Here’s an example from another author-submitted reference list, with the URL in place but the hyperlink removed:

Kittler H. Dermatoscopy: introduction of a new algorithmic method based on pattern analysis for diagnosis of pigmented skin lesions. Dermatopathol Practical Conceptual. 2007;13(1). http://www.derm101.com/dynaweb/resources/milestones/49057/@Generic__BookView/49067;cs=chapview.wv;ts=chaptoc.tv;chap=dpc1301a03. Accessed February 15, 2010.

A detailed title search doesn’t help in this case. There are no obvious errors in the URL. Also, entering the author’s name in the site search box provided at the home page, http://www.derm101.com/, produces this result: “The term ‘kittler’ was not found.”

Typos in URLs

Copy editors must also be alert for typos, especially errors in punctuation. These are common, and some of them, like the first example below, can be spotted and repaired before checking the reference:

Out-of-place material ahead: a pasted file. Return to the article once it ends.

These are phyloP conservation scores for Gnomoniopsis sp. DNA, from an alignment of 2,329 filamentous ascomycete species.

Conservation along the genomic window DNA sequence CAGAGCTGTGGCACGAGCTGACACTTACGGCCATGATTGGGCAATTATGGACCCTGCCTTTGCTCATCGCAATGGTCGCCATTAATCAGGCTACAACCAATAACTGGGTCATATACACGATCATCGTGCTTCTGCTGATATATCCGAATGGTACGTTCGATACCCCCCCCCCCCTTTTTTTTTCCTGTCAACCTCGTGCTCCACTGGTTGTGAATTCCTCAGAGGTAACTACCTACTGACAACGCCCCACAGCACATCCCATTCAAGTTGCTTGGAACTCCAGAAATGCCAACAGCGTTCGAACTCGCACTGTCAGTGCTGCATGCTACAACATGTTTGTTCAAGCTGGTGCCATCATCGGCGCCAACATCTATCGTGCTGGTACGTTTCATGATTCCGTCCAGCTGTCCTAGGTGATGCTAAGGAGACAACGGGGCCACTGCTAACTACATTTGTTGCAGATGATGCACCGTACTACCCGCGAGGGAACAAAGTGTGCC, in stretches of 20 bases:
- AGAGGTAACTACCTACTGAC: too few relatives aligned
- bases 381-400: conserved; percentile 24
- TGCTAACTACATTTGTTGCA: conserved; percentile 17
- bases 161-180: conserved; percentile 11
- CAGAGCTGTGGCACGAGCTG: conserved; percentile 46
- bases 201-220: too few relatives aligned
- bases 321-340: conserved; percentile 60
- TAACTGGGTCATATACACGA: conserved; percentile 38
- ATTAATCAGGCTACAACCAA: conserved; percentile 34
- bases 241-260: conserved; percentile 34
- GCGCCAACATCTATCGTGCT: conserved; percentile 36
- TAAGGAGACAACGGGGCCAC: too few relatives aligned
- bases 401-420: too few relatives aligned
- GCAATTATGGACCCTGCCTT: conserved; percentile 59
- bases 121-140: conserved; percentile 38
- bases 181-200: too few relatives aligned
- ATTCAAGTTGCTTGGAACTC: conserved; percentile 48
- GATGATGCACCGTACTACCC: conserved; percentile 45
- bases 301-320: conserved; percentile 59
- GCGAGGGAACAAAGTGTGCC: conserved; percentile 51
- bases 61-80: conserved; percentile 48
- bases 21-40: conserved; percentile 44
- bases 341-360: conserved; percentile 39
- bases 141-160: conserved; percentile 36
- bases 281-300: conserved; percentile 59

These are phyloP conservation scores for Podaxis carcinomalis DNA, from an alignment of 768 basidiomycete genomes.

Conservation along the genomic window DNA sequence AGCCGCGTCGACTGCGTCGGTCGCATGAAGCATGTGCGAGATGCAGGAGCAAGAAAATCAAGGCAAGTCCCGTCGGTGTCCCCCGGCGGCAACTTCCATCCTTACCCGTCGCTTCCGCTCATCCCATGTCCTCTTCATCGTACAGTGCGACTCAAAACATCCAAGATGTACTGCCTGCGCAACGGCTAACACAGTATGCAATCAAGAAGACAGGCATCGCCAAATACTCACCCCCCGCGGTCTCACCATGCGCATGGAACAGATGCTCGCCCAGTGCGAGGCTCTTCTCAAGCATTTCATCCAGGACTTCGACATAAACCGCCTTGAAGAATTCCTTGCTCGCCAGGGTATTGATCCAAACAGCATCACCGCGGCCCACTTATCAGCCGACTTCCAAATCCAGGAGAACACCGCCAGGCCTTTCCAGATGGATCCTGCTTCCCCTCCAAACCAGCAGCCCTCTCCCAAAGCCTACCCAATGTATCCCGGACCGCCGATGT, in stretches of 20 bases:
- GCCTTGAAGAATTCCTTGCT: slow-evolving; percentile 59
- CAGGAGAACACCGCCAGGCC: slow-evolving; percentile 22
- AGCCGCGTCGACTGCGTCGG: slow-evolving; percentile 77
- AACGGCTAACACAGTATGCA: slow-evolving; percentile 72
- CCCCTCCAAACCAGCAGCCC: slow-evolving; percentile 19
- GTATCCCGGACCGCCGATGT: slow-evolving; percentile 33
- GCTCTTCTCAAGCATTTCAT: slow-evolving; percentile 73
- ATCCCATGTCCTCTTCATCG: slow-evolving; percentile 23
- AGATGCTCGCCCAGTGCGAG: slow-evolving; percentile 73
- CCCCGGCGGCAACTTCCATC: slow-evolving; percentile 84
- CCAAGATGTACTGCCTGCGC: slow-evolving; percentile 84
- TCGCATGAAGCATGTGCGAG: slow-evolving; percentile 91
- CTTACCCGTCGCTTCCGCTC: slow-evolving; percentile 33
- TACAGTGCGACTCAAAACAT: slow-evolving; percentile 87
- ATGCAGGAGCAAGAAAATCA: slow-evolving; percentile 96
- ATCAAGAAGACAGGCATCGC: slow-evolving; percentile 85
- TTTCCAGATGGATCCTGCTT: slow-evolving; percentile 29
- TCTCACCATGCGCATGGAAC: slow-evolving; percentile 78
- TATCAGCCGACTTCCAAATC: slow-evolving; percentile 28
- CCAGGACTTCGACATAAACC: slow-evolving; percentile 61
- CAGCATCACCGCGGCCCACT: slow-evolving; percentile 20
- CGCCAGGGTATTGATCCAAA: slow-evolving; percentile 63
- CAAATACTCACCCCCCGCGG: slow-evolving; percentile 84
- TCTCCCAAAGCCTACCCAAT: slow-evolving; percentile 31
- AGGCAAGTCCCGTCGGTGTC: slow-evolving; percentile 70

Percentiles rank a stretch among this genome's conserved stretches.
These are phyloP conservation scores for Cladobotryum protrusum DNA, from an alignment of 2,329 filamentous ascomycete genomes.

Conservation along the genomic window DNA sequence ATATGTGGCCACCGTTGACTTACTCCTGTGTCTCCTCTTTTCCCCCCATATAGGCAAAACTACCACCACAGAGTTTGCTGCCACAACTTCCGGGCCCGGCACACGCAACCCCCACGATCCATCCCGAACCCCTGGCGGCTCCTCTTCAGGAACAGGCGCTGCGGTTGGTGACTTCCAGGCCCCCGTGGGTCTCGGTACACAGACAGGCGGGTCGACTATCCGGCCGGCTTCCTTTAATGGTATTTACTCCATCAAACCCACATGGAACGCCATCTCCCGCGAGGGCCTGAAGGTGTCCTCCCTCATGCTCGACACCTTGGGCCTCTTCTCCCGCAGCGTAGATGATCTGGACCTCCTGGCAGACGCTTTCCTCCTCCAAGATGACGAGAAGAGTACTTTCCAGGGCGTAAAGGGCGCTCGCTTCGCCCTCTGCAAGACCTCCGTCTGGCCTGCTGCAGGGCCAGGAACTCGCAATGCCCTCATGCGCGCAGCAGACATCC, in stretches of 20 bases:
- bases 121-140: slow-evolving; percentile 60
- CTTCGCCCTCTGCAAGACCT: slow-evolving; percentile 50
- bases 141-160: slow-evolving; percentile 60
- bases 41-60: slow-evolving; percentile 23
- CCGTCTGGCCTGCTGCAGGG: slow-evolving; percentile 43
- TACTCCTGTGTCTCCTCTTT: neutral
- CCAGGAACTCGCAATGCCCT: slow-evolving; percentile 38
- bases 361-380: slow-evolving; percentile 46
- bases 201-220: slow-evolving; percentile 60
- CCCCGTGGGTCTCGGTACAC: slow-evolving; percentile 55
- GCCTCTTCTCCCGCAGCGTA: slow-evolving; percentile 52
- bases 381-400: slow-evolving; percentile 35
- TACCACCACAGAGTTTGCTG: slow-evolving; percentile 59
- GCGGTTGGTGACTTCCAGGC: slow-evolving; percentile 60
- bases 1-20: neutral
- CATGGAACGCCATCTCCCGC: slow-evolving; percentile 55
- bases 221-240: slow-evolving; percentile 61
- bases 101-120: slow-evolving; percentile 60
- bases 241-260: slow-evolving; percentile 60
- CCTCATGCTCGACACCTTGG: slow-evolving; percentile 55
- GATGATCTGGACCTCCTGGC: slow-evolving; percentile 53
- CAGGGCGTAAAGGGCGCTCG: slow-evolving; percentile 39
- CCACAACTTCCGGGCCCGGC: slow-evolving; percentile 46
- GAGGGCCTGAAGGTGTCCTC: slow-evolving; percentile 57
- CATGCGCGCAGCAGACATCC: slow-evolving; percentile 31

Bad URL: http://www.hospitalcompare.hhs.gov/Hospital/Search/Welcomeasp

Good URL: http://www.hospitalcompare.hhs.gov/Hospital/Search/Welcome.asp

Bad URL: http://www.plosmedicine.org/article/info:doi/10.1371/journal-pmed.0050120

Good URL: http://www.plosmedicine.org/article/info:doi/10.1371/journal.pmed.0050120

Bad URL: https://www.cdc.gov/nchs/nhanes.htm

Good URL: http://www.cdc.gov/nchs/nhanes.htm

Redirected URLs

If, when you attempt to verify a URL, the landing page has a URL different than the one you tested, the URL has been redirected, or forwarded. Redirection is used most often to allow URLs to be updated without breaking the old URLs. The cited URL jumps automatically to the updated URL. To identify redirected URLs, check the browser address window. Here are 2 examples: